You risk having your textile ruined by fabric shrinking. And they’ll be the most disgruntled clients you’ve ever had. With textile sourcing in Dubai, you should know fabric shrinking and its working mechanism.
If you’re unfamiliar with fabric shrinking, let me explain. To what extent is it avoidable, and what measures you already did? What follows is a complete and comprehensive explanation.
What is fabric shrinkage
The term “fabric shrinkage” refers to the degree to which an item of cloth loses or gains breadth or length after washing.
Requirement of test fabric shrinkage
There are several situations in which knowing the potential amount of shrinkage a cloth would experience is crucial.
Before beginning production, factories must have confidence in the high quality of the materials they are using.
There is the issue of brand recognition. When cloth shrinks too late in the manufacturing process, not only is time and money lost, but the product itself may be flawed.
Second, the final product will be distort if the cloth shrinks after it has been cut or sewed. In certain cases, puckered seams are an inevitable result. Additionally, a garment’s drape will get alter.
Finally, producers should provide care labels with instructions on how to properly maintain the clothing. These labels will not be correct unless a shrinkage test is done on the cloth.
Mechanism of fabric shrinkage
Fabric shrinkage may get affect by a variety of causes, including:
The raw material
Natural variations in moisture absorption and thermal response across fibre types are well document. This plays an important role in the shrinking of fabrics.
Fabrics made from synthetic fibres or mixed materials seldom shrink in typical wear.
The next best is linen.
Fabrics made of cotton, which can’t withstand hot washing or drying, fall somewhere in the centre.
On the other end of the spectrum, viscose is the fibre most susceptible to shrinking.
Just a few more things to think about… Materials constructed using spandex shrink more quickly than those constructed with other fibres. In addition, woollen clothes are more susceptible to shrinking, thus dry cleaning is the best option for them.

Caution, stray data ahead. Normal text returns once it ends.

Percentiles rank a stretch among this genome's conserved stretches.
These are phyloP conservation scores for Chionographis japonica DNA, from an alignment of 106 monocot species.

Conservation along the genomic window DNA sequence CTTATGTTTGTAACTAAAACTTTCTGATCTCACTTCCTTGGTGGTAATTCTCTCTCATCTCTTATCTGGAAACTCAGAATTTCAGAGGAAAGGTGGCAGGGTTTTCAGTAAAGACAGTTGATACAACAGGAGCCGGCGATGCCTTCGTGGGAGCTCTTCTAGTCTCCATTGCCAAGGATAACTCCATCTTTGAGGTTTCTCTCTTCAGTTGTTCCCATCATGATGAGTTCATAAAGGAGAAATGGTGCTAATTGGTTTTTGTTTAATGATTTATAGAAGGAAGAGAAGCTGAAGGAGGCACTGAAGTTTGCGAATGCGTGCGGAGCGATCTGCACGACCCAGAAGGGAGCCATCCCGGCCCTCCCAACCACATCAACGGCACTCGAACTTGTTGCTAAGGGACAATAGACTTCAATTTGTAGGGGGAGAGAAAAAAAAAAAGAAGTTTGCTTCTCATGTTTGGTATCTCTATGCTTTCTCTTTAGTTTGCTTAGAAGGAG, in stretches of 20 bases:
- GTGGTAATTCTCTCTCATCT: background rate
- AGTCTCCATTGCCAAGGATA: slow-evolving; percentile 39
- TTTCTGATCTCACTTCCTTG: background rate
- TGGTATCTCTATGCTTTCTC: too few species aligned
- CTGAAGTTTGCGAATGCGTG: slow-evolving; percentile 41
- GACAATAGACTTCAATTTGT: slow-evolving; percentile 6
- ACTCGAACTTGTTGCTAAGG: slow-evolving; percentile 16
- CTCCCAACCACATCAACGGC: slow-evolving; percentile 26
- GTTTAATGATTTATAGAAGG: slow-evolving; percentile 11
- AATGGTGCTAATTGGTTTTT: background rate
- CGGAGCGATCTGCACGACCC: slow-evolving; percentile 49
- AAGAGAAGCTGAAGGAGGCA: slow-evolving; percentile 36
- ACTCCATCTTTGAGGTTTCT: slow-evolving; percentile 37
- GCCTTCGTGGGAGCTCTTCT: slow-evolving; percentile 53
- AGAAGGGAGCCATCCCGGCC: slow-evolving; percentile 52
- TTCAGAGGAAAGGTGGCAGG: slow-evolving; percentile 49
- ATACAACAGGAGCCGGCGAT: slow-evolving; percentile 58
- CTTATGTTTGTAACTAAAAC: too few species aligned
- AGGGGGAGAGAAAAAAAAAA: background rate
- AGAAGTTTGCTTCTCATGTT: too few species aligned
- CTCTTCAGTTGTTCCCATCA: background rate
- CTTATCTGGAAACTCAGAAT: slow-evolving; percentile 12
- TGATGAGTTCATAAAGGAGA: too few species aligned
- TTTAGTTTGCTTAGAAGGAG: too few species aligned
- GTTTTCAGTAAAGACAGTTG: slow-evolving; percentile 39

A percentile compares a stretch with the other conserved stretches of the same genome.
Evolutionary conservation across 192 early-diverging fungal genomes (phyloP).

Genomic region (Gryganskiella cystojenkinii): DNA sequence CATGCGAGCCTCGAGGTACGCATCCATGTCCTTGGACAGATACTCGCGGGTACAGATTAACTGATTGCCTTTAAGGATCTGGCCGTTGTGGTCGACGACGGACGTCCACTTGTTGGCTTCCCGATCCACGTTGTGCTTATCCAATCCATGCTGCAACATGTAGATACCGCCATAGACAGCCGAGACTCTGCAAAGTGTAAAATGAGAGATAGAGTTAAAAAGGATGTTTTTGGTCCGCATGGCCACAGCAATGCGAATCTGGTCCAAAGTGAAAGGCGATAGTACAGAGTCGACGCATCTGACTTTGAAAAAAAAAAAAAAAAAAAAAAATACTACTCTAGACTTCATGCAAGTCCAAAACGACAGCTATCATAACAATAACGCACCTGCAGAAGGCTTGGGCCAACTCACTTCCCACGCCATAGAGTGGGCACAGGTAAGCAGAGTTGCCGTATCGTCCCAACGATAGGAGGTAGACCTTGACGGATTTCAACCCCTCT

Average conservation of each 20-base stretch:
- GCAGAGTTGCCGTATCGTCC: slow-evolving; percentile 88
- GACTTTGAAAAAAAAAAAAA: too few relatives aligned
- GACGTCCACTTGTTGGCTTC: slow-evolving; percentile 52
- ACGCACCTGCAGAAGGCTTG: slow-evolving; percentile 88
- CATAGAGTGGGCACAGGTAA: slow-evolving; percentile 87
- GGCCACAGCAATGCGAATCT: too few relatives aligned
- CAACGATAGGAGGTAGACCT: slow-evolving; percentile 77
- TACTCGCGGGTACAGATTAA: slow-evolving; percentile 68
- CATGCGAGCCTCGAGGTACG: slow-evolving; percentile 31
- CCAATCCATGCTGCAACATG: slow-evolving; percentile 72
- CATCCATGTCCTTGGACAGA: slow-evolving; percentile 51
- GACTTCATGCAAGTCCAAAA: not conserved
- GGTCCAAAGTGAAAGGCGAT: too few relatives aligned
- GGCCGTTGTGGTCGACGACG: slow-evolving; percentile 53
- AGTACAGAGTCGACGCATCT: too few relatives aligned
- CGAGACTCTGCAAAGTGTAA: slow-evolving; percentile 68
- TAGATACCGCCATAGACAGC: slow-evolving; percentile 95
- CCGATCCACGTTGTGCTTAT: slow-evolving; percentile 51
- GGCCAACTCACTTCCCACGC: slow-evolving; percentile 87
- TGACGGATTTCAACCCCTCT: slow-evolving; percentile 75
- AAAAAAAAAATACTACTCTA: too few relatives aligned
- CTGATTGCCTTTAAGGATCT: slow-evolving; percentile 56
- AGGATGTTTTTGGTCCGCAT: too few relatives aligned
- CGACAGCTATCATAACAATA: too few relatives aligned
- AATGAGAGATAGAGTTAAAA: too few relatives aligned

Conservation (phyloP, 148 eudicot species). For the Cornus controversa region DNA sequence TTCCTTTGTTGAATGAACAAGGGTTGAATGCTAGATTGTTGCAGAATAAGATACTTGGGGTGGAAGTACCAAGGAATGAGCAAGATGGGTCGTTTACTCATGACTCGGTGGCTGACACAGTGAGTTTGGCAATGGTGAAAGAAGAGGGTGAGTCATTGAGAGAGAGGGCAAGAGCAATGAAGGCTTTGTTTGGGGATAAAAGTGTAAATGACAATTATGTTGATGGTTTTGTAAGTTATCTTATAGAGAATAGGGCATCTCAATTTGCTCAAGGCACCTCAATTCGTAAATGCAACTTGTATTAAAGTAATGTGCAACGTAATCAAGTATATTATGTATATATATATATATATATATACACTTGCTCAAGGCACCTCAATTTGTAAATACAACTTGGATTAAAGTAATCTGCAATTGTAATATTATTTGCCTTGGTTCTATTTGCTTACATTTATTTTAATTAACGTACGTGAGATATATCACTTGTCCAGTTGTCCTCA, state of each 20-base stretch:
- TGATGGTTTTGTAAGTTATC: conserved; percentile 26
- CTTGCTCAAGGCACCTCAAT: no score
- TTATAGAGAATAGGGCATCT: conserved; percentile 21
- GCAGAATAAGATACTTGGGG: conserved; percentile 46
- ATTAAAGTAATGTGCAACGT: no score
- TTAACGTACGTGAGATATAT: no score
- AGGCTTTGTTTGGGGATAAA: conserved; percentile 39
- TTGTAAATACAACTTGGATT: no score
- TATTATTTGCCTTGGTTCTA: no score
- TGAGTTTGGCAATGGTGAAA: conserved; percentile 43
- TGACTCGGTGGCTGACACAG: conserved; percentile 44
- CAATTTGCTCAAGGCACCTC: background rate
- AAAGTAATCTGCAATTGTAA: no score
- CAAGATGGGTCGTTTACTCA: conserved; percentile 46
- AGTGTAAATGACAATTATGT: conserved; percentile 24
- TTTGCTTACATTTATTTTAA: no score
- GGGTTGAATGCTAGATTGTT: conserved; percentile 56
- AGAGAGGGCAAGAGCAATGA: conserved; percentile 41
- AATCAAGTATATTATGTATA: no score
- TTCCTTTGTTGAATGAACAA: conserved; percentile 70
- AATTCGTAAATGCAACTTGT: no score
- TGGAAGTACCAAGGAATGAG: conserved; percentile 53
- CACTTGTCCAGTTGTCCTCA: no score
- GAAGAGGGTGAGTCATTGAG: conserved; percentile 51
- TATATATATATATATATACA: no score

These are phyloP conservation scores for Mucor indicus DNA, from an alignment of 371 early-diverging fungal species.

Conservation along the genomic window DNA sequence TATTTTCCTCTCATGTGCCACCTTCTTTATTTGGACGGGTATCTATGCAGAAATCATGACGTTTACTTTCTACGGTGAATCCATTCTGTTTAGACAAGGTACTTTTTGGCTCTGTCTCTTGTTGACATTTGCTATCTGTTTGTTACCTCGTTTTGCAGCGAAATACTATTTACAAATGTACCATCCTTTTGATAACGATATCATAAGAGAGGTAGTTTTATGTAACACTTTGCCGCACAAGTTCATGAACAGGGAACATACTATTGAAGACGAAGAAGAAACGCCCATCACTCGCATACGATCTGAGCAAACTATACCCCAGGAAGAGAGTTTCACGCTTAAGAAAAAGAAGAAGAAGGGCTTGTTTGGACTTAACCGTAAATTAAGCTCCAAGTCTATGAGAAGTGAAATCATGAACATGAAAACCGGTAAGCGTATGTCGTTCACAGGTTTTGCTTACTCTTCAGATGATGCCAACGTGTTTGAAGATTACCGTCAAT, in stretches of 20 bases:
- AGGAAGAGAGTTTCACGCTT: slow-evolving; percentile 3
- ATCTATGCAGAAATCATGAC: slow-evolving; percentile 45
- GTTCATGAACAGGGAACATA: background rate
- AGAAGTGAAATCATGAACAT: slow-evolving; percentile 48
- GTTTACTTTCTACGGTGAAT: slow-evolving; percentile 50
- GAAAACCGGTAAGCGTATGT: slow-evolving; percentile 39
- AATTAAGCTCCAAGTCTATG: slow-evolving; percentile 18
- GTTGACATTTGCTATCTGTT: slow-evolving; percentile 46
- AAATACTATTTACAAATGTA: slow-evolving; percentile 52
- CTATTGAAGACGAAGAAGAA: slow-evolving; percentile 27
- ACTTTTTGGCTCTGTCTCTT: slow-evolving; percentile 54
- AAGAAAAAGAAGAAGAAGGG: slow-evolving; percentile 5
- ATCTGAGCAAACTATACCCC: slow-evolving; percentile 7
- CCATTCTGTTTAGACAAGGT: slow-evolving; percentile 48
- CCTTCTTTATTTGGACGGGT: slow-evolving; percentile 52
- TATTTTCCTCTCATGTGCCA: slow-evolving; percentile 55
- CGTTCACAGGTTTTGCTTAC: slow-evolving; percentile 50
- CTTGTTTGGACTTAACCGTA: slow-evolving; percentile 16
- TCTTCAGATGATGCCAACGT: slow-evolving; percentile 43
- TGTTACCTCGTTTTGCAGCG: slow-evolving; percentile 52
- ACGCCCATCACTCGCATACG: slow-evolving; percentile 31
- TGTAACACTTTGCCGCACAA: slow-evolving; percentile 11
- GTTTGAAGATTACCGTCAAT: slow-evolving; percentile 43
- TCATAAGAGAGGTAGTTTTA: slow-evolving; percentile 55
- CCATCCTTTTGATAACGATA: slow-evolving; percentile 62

Method of fabrication
A fabric’s shrinkage rate may get impact by its manufacturing process. The methods used in weaving, dying, and finishing may all affect the final product.
Knitted garments tend to shrink more than their woven counterparts. The fabric’s response after washing and drying is also getting impact by the strain that applies to it during manufacture.
Shrinkage may also be affected by the fabric’s density and the yarn’s thickness. As we’ll see, there are ways to treat textiles to minimise shrinking.
How to do test
The AATCC 135, AATCC 158, and ISO 3759 are just a few of the standard shrinkage test procedures that are accepted across the world.
A factory’s official testing lab is a suitable location for these inspections. Testing may also be done at an external lab for a charge; examples of such labs are SGS and Intertek.
However, a fabric shrinkage test may be conducted without a tonne of high-priced equipment. A simple yet reliable shrinkage test may be performed at home.
At-home shrinkage tests for fabrics require:
- Washing machine
- Indicative sample of fabric
- A fabric dye pen that uses oil
- Ratio of reduction (It is not required but it will aid in making more precise marks.)
- A measuring device such as a ruler or tape measure
1. First, have your clothes ready for inspection. Create a 110-by-110-centimetre sample.
2. Place a plus sign (+) in each corner of the swatch, forming a square 100cm (cm) on a side. Markings may done more precisely at this point if a shrinkage scale is used.
3. Finally, wash and dry the cloth sample as directed.
4. Fourth, place the fabric sample on the table without stretching it. The markings you create may now be applicable to determine the exact measurements of the swatch’s length and breadth. Those are the numbers, so jot them down.
How to prevent fabric shrinkage
It is possible to slow down the shrinking process by using a few different processing methods for textiles.
For instance, preshrunk and merchandising. Cotton cloth is the most used material for these treatments.
It is common for synthetic fibres to shrink when exposed to heat. However, heat-setting textiles during Fabric manufacturing may lessen the amount of shrinkage that occurs.
However, expecting no shrinking at all is impractical. There will almost always be shrinking, no matter what fabric you choose or what treatments you put it through.
Tolerance exists in all situations. Of course, the kind of material you’re working with has a significant impact on the tolerance level.
I hope this write-up would have helped you in understanding the shrinking mechanism. Yet, if you want to improve your textile sourcing in Dubai, fabriclore is here to assist you. Also, we have the best team of textile experts with whom you can get the best textile in Dubai.